Tuesday 12 February 2013

Woman’s Hour gets it wrong

Who are the 100 most powerful women in Britain? This morning, BBC Radio 4’s Woman’s Hour finally unveiled it’s ‘Power List’, defined as “the 100 most powerful women in the UK at the start of 2013”.

Like any good Liberal Democrat, I studied the list to see whether there were any party members included. There is one person with a particularly good claim, Sharon Bowles MEP. She chairs the European Parliament’s Economic and Monetary Affairs Committee, the parliament’s most powerful committee. That makes her arguably the second most powerful woman in European politics after Angela Merkel.

Sharon Bowles is not on the list at all. And neither is Lynne Featherstone, who has played a key role in advancing women’s rights in the coalition government.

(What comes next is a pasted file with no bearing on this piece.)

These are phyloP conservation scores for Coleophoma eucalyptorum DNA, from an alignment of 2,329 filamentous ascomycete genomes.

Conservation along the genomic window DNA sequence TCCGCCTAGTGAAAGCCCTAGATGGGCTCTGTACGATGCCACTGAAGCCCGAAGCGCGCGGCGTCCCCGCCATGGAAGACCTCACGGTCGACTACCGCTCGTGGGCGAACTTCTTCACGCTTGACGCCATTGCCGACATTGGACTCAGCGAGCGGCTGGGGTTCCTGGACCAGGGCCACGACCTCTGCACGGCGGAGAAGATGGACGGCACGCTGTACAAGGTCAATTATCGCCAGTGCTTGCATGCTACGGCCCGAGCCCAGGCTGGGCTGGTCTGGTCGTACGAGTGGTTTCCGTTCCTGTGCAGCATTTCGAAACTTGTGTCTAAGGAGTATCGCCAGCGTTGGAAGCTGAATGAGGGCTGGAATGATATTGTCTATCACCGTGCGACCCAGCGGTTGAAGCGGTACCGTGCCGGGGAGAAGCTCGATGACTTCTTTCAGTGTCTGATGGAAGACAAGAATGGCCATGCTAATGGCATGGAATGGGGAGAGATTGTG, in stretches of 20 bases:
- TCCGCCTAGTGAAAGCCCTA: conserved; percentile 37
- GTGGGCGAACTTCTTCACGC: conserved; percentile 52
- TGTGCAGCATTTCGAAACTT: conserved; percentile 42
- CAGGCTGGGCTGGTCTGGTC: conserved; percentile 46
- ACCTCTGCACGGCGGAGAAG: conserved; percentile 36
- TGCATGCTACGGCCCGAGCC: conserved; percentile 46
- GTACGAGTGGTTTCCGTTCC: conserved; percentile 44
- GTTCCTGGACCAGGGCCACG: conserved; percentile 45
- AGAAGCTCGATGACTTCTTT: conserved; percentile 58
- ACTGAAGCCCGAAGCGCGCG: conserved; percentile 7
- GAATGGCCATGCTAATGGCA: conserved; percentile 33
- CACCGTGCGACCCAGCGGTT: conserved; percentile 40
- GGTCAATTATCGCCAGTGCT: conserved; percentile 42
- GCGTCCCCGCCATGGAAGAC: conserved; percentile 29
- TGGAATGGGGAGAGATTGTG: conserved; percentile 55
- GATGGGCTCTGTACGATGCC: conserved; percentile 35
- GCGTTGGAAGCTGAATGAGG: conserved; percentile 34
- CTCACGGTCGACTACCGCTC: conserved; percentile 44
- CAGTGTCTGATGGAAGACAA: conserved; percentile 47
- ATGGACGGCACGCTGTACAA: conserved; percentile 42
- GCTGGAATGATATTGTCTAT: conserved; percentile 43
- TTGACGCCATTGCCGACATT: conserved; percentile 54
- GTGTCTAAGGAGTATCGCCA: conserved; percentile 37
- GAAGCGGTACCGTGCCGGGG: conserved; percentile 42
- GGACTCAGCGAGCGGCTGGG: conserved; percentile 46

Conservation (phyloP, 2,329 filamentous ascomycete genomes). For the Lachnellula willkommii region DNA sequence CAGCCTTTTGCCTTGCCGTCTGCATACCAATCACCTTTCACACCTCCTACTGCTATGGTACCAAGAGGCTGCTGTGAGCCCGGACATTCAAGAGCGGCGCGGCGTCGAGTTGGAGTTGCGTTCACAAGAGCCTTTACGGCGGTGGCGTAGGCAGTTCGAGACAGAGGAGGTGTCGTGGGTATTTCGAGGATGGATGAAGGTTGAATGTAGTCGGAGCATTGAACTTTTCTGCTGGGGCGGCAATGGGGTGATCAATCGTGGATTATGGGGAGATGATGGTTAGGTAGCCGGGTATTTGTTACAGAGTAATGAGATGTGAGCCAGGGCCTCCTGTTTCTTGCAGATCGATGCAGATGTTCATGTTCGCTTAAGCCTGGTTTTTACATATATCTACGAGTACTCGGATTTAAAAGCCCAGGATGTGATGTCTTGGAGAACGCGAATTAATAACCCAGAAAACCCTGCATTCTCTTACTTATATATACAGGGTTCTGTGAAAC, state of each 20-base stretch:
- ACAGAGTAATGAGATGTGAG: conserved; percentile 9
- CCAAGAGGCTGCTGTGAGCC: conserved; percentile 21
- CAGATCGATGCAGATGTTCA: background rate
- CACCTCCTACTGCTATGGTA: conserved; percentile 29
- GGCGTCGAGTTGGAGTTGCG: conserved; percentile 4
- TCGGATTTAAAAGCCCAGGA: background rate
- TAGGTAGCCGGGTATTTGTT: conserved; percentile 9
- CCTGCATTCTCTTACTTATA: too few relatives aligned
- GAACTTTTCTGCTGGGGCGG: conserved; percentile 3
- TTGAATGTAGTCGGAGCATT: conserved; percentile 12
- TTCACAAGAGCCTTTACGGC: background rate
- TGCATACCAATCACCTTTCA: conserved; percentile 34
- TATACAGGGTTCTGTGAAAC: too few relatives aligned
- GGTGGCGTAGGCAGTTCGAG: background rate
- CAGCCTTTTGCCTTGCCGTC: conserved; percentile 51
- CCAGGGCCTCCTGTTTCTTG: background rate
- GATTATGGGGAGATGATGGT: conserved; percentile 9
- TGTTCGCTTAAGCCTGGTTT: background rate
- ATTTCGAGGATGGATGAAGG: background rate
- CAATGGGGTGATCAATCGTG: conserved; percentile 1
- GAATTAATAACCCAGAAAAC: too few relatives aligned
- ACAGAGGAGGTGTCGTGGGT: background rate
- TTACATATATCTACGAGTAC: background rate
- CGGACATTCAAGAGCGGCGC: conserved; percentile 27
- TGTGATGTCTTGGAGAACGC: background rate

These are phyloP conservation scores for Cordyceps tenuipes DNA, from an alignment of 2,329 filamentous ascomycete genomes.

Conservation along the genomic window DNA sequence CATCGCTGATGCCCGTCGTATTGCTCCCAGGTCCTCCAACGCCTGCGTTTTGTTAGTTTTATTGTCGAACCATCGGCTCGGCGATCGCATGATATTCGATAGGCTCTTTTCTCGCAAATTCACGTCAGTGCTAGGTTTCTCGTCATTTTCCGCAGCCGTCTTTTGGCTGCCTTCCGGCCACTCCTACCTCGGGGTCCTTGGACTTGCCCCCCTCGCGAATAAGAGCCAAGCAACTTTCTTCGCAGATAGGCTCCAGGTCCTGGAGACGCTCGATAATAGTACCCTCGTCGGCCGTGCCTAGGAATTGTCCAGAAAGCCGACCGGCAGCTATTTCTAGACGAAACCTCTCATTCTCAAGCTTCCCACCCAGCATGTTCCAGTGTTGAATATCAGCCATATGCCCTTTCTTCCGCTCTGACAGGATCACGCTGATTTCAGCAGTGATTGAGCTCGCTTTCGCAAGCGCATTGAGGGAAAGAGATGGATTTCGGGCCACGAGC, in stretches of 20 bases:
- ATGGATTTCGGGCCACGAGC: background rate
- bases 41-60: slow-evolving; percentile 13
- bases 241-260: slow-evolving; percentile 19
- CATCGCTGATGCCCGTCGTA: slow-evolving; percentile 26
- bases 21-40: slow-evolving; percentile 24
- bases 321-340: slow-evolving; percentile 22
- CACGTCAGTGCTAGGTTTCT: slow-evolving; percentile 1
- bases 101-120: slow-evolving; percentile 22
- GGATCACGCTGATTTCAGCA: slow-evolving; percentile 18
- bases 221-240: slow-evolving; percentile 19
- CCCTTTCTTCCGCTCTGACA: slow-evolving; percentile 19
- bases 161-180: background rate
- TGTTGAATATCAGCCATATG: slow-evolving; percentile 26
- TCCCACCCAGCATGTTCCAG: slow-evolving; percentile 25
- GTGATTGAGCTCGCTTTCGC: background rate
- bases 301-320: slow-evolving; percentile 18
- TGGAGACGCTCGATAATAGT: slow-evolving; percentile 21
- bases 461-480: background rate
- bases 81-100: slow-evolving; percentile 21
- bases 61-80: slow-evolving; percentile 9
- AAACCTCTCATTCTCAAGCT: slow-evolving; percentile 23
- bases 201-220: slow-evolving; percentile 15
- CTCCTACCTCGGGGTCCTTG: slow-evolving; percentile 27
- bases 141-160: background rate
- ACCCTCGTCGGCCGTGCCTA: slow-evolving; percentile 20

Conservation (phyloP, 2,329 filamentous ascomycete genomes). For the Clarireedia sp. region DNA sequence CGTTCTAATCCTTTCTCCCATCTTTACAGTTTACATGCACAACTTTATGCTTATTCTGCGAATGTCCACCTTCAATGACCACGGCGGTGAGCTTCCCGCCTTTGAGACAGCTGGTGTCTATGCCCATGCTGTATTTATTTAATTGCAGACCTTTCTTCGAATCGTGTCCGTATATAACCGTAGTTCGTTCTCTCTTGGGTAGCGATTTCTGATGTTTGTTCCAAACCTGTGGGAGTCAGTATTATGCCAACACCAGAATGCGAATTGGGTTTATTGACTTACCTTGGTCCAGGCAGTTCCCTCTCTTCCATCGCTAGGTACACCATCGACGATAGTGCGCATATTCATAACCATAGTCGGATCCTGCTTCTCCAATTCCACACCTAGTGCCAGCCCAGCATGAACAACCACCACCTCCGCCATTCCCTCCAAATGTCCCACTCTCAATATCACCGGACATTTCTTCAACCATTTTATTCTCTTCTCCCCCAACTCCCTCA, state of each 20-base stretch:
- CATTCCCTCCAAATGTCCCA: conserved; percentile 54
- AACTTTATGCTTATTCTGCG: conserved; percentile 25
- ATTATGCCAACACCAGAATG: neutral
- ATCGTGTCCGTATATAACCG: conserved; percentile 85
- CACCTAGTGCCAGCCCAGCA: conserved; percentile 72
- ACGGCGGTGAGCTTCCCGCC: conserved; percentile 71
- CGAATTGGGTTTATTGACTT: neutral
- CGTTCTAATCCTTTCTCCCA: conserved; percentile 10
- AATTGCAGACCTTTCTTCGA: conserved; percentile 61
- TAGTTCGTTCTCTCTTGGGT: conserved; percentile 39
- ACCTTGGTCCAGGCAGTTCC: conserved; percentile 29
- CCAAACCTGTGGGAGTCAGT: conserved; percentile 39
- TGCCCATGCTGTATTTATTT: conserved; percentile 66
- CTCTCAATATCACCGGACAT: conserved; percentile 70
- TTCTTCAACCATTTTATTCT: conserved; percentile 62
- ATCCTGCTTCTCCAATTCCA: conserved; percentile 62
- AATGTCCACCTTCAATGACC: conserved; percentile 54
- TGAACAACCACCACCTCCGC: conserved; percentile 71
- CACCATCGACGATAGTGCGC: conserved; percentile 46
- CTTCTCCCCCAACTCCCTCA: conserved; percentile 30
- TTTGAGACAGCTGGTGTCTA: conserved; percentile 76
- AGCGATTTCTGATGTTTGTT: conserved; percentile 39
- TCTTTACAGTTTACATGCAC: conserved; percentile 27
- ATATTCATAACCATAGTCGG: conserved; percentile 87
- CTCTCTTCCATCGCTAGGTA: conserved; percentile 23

But look who has been included. The Queen occupies the no.1 spot, even though she has no real power. The list also includes pop singer Adele, comedians Dawn French and Sarah Millican, and Victoria Beckham.

Who chose this list? The readers of Take a Break? No, it turns out to have been a panel comprising Eve Pollard, Jill Burridge, Oona King, Val McDermid, Dawn O’Porter and Priti Patel, assisted by some unnamed ‘expert witnesses’.

Admittedly, the list takes a broad definition of the term ‘power’, going beyond politics and business to encompass society and culture. Even so, there is a difference between power and fame. To suggest that Victoria Beckham is more powerful than Sharon Bowles is frankly ridiculous.

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